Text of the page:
June 14, 2016

Brazilian Livestock Producers Substituting Wheat in Feed Rations

Livestock producers in southern Brazil have been scrambling for several months to find enough corn to keep their operations functioning. The scarcity of corn in Brazil has led to record high domestic corn prices while the market waits for the safrinha corn harvest to accelerate. Brazilian farmers have harvested 3-5% of their safrinha corn and the harvest pace is expected to pick up during the second half of June.

In the meantime, poultry and hog producers in southern Brazil have turned to wheat to meet some of their feed requirements. Not only are livestock producers using lower quality feed-wheat for their animal rations, they are also purchasing higher quality wheat that would normally be used for human consumption. They are not using wheat because it is cheaper than corn, they are using wheat because in some markets, there is no corn available at any price.

Current wheat prices in southern Brazil are in the range of R$ 48 to R$ 51 per sack (approximately $6.25 to $6.60 per bushel), while recent corn prices have been as high as R$ 50 to R$ 60 per sack (approximately $6.50 to $7.80 per bushel), if any corn is available.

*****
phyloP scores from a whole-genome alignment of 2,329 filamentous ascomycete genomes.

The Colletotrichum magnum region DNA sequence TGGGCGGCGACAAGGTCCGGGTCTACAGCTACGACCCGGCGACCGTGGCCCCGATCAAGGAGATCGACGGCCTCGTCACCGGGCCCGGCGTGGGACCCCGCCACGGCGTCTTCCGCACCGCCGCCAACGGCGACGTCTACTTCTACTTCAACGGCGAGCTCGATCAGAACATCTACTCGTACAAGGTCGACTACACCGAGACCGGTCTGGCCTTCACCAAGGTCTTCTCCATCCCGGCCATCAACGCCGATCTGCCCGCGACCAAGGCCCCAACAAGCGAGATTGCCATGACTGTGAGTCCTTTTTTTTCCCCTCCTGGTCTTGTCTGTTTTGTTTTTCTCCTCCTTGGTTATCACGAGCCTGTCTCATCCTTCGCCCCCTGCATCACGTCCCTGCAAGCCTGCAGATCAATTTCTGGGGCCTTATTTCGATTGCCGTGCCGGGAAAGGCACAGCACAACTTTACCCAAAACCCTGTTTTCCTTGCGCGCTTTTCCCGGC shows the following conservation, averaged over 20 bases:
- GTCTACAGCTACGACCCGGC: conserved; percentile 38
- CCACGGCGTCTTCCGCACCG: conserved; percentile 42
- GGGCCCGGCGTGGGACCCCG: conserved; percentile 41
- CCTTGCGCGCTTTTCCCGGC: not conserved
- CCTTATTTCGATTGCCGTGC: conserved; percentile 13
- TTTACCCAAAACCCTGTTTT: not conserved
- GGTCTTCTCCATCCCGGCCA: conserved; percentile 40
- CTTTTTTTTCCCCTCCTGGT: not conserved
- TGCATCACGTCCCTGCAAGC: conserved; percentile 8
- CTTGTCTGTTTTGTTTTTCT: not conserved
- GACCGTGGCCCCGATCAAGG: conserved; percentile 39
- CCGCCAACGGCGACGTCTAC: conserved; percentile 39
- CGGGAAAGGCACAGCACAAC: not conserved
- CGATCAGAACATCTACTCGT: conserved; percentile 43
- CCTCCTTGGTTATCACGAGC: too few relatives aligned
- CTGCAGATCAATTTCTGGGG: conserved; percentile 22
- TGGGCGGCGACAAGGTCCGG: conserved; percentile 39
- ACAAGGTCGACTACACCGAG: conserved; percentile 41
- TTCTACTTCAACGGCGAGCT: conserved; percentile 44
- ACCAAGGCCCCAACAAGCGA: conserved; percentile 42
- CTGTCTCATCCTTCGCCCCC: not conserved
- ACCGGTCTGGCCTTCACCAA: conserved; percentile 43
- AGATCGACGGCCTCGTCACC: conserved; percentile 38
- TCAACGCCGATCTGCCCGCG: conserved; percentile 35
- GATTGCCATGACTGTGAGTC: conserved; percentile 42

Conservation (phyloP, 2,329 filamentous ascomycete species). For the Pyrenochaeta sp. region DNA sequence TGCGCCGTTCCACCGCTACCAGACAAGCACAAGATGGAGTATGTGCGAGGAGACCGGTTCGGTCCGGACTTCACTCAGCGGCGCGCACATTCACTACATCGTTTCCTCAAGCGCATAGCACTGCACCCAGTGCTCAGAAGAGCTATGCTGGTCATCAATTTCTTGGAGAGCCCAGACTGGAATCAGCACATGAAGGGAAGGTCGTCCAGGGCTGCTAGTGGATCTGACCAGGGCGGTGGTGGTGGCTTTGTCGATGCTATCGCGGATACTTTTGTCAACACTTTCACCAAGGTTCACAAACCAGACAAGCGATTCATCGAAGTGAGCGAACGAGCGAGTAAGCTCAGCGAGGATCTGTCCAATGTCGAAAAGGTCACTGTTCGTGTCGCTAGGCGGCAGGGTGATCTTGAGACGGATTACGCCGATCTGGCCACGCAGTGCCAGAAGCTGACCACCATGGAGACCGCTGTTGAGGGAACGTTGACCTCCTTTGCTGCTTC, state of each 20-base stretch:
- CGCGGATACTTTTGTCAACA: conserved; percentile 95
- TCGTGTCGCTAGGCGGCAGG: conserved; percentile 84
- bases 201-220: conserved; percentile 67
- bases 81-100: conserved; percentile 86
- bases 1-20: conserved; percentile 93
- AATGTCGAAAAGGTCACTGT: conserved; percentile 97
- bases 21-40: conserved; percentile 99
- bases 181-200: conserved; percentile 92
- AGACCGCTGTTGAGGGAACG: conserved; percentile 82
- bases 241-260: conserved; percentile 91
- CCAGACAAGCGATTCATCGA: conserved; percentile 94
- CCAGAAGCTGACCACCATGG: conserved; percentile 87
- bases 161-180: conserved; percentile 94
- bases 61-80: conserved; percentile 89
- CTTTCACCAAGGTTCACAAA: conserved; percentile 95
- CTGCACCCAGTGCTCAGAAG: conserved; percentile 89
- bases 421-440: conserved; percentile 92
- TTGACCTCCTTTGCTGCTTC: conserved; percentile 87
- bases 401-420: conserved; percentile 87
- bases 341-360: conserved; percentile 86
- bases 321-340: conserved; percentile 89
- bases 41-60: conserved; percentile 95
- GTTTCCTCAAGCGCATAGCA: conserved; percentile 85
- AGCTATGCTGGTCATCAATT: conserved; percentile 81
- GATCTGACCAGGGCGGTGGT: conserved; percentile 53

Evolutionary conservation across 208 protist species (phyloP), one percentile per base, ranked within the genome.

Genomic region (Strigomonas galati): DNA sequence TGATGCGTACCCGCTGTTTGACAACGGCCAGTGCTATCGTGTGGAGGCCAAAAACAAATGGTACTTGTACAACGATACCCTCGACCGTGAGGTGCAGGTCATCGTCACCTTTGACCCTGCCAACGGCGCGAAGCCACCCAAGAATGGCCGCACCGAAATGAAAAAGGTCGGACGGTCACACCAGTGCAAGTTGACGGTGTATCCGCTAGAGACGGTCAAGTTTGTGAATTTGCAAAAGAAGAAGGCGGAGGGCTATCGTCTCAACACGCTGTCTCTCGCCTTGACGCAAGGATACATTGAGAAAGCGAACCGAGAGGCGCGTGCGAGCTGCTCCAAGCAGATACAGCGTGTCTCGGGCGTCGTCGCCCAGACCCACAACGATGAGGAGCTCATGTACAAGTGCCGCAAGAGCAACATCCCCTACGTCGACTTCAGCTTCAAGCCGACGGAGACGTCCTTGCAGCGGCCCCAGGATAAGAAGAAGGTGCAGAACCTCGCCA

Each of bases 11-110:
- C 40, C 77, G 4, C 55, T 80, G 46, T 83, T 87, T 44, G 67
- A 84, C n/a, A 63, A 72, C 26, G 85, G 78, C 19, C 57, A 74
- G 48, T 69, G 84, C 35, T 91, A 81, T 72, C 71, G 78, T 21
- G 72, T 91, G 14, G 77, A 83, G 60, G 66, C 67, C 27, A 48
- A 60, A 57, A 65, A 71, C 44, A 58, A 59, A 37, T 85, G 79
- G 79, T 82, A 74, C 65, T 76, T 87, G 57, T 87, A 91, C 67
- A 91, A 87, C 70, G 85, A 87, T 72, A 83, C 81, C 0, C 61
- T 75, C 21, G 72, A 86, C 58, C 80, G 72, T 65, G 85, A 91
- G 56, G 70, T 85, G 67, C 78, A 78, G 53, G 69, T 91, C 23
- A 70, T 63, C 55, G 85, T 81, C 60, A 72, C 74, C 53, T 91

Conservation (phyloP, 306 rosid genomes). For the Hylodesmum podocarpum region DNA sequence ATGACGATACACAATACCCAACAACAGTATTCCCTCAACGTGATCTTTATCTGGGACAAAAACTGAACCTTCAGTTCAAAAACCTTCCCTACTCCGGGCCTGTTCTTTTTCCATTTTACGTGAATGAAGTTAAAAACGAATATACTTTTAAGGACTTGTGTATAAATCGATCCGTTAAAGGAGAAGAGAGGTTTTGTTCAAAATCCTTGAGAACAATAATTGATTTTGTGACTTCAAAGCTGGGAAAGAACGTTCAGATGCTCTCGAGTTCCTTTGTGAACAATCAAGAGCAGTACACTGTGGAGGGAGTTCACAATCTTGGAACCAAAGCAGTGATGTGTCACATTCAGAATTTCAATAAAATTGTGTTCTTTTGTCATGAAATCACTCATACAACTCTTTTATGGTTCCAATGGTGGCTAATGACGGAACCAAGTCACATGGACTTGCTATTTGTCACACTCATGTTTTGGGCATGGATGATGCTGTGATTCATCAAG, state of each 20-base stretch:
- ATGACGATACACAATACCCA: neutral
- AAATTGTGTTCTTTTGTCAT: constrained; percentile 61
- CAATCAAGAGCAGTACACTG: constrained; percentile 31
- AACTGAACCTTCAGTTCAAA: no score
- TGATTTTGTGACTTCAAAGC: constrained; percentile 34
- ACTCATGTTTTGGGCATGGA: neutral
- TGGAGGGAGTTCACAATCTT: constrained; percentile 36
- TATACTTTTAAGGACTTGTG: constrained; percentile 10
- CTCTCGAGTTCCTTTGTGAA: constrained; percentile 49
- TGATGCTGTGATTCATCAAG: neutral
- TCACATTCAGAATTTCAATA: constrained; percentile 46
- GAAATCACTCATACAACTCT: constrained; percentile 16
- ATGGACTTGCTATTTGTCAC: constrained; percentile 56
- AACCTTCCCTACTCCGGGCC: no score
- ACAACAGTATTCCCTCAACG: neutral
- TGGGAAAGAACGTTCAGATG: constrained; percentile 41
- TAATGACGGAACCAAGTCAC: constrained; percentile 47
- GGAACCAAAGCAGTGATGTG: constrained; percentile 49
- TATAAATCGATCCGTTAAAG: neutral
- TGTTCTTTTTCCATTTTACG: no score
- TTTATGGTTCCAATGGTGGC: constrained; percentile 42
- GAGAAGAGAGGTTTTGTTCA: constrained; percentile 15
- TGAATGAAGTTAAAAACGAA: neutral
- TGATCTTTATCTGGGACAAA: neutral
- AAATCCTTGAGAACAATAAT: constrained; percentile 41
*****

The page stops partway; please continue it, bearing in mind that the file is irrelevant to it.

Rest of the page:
The consulting firm Trigo & Farinhas (Wheat & Flour) reported that livestock producers purchased 220,000 tons of wheat in May to substitute for corn. A 100,000 tons of wheat came from Parana and 120,000 tons came from Rio Grande do Sul.

Large meat producers such as JBS, which is the largest meat exporter in the world and the second largest poultry producer, are reportedly purchasing wheat for their livestock operations. The company BRF, which is the largest poultry exporter in the world, has been forced to temporarily close some of their Brazilian production facilities due to the high cost of feed.

In the big picture, the amount of wheat used for animal feed is small compared to the overall wheat market in Brazil. Brazil consumes approximately 11 million tons of wheat annually while it produces 5 to 6 million tons. The deficit is generally made up with wheat imports from Argentina and Paraguay making Brazil one of the largest wheat importers in the world.